Your kid’s school vs. the rest of the world

The U.S. may not ace international tests, but what abour your child’s school district? The Bush Institute’s Global Report Card 2.0 lets you rank 14,000 U.S. districts against 25 other developed countries, including high-scoring Singapore and Finland.

“Many of the school districts that we traditionally think of as high performers are found to rank near the middle of the pack when we compare them to international peers,” said Jay Greene, who conducted the study.

Americans are in denial about education problems, Greene tells The Atlantic. “When you tell people there are problems in education, elites will usually think, ‘Ah, that refers to those poor kids in big cities. It doesn’t have anything to do with me.'”

I checked out Palo Alto Unified, which educated my daughter. Palo Alto students outscore 83 percent of California students in math and 87 percent in reading. On a national level, Palo Alto kids earn a 75 percent in math and 80 percent in reading.  Compared to the rest of the world, scores slip to 67 percent in math, 79 percent in reading.

The comparison is “discouraging,” says The Atlantic.

. . .  if one of the wealthiest and most reputable districts in America, right in the cradle of Silicon Valley, can’t break the 70th percentile in math, what does that say about the rest of the country?

Dropped into Singapore, Palo Alto students would outscore 47 percent in math, 72 percent in reading.

Over the last 50 years, nations’ growth rates have correlated very well with math performance on basic tests, says Eric Hanushek, a Stanford economist.

In an article last year ominously titled “Danger: America Is Losing Its Edge in Innovation,”Forbes reported that 70 percent of the engineers who graduate from U.S. universities are now foreign-born. According to a 2007 study at Duke University, more than a quarter of all U.S. tech start-ups between 1995 and 2005 had at least one immigrant founder.

We like to talk about American innovation, but many of the people doing the innovating here were in fact born elsewhere,” says Hanushek. If America’s high schools could match the math scores of our top competitors, our GDP could increase five- to sevenfold, he estimates.

It’s a big if.

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  1. Strangely enough, all parents think the school their child attends (for the most part) is the greatest, but when comparing our kids to the rest of the world, we usually fall in the middle or lower half of the curve.

    Most of the other countries spend far less on educating students than we do…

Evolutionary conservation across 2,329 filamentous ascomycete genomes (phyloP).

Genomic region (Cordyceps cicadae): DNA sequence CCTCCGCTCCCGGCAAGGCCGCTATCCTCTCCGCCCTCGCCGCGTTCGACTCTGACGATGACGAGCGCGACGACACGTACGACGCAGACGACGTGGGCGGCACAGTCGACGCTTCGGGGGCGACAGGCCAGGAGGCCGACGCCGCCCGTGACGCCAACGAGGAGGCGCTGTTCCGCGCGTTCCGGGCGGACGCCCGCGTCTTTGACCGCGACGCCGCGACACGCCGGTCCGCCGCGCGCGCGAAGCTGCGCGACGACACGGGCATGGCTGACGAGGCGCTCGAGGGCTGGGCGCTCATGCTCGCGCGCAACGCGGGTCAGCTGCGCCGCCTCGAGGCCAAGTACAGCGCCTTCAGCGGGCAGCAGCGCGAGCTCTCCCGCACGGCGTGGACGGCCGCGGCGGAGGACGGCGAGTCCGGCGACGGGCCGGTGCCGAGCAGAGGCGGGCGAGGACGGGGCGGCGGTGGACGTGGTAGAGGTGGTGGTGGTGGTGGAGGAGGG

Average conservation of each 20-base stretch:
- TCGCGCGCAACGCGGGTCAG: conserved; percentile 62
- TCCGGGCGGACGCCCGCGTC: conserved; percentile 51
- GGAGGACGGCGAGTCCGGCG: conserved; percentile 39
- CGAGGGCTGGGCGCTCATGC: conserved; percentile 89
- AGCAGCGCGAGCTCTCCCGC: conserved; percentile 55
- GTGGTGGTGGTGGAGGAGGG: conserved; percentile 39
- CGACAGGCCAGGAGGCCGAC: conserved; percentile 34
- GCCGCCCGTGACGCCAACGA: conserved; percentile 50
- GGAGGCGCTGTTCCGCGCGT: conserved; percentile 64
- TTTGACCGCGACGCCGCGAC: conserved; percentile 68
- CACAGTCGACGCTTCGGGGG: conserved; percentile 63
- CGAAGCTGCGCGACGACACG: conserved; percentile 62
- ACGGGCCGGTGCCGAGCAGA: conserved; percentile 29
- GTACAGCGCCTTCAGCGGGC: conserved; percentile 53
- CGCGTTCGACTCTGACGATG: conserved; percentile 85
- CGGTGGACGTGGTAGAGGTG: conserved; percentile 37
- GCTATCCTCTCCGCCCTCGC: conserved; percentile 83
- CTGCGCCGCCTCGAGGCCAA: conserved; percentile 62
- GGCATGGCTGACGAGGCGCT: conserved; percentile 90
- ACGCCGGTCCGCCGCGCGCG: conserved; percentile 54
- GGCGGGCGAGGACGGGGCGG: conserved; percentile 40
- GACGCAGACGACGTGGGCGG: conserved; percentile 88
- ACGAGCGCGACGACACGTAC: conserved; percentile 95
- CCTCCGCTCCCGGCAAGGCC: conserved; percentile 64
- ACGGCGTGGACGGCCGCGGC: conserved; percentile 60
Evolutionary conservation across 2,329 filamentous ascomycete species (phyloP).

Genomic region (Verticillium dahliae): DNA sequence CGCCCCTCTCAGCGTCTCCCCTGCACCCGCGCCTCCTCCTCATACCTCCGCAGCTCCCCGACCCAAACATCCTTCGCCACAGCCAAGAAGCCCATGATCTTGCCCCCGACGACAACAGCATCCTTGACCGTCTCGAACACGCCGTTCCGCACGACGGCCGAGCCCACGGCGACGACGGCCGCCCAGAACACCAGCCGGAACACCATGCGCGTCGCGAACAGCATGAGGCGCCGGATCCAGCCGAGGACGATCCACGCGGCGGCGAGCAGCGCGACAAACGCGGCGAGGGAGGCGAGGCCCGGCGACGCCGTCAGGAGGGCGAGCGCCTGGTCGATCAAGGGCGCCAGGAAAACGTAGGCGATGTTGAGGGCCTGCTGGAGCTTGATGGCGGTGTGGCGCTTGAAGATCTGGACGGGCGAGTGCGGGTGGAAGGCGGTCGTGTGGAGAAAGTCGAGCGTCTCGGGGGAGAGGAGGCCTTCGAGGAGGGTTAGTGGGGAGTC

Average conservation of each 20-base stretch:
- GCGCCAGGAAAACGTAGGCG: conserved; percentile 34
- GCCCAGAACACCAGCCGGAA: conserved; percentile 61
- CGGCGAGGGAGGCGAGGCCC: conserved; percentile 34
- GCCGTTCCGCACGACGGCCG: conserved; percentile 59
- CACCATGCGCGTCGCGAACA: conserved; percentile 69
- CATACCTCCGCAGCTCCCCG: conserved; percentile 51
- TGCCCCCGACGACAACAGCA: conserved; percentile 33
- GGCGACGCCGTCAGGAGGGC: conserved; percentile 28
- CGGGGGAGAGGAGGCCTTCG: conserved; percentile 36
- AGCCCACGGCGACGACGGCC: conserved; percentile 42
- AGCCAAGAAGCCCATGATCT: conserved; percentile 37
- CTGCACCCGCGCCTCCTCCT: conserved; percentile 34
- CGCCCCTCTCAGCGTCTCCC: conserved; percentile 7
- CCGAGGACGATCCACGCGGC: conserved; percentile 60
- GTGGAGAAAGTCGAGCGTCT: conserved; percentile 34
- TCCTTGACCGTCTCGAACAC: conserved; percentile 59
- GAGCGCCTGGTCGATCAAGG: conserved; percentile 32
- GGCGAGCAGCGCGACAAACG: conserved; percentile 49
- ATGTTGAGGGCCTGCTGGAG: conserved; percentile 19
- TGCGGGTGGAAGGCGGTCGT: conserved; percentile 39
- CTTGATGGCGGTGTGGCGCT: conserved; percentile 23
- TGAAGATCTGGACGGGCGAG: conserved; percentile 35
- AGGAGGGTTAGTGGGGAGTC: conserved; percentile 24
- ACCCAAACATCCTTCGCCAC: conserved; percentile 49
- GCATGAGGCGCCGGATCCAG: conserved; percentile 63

2. It is not the “district”, but particular school.
    You go to
    Then you find the school you are interested in, then, for that particular school you go to “Test scores and stats”, then inside this section go to “Teachers & Students”, from theree you go to “Students”. There you will see all you need to know.

  3. (1) Most other countries, especially the ones outscoring us, have moved many kids off the college-prep track and into voc ed, before they hit HS, so it’s not an even comparison.

    (2) Most other countries (SAA) put the focus on most able and motivated kids, while we spend pennies on the top kids for every dollar spent on kids who lack ability and/or motivation. For example, in the WaPo education section, there are frequent and regular whines about the elitism and lack of diversity at the TJ math/tech magnet school – complete with many comments echoing the whine. A recent article discussing the proposal for increasing the number of GT centers, also in Fairfax Co, VA, is more of the same whining.

    (3) Related to both (1) and (2) is our focus on the achievement gap between top performers (disproportionately white and Asian) and low performers (disproportionately black/Hispanic). The easiest way to decrease the gap is to prevent the top kids from moving ahead at the pace their ability and motivation justifies.

    My kids attended some of the “best” schools in some of the most affluent, highly-educated areas in the country and they were really not challenged in ES and MS. Yes, the schools “did well” but that was mostly because of the kids; both curriculum and instruction could have been better and the pace could have been faster. Their best teachers (content and academic focus) have since retired, both the curriculum and the instructional practices have deteriorated since then, and the leveled (ability-grouped) classes my kids had in ES-MS are increasingly rare. There are a few bright spots; in response to heavy parent pressure, my grandkids’ ES now uses Singapore Math. By the end of first grade, they will be responsible for mastery of addition and subtraction facts (timed tests) and other problems (also timed test). It’s a one-HS town system, which is vastly easier to influence than the big systems.

  4. I think that you are confusing percentiles with percentages. If Palo Alto students are able to outscore 47% of students from Singapore, this means that they are very close to being equal to Singapore in math achievement. Pretty respectable, considering Singapore’s high international standing. And if students from Palo Alto are able to outscore 72% of of students from Singapore in reading, this means that they are quite advanced compared to students from Singapore. It’s hard to see what is so “dismal” about these results.

    • Mark Roulo says:

      If our “best” match Singapore’s “average” there might be a problem …

      Or not … US news publications have been printing these stories since at least 1958.

  5. CarolineSF says:

    So why did those many people doing the innovating come to the U.S. to do it if we’re such failures?

    The U.S. has always scored unimpressively compared with other nations, for the entire time there have been international test score comparisons. Anyone who writes about education should be aware of the late-’50s Life Magazine cover story comparing a supposedly nose-to-the-grindstone Soviet teen and a supposedly feckless, happy-go-lucky Chicago teen. Retrospectives (including by the late Gerald Bracey, should anyone wish to research this) show that both young men grew up to have fairly similar careers and essentially life success.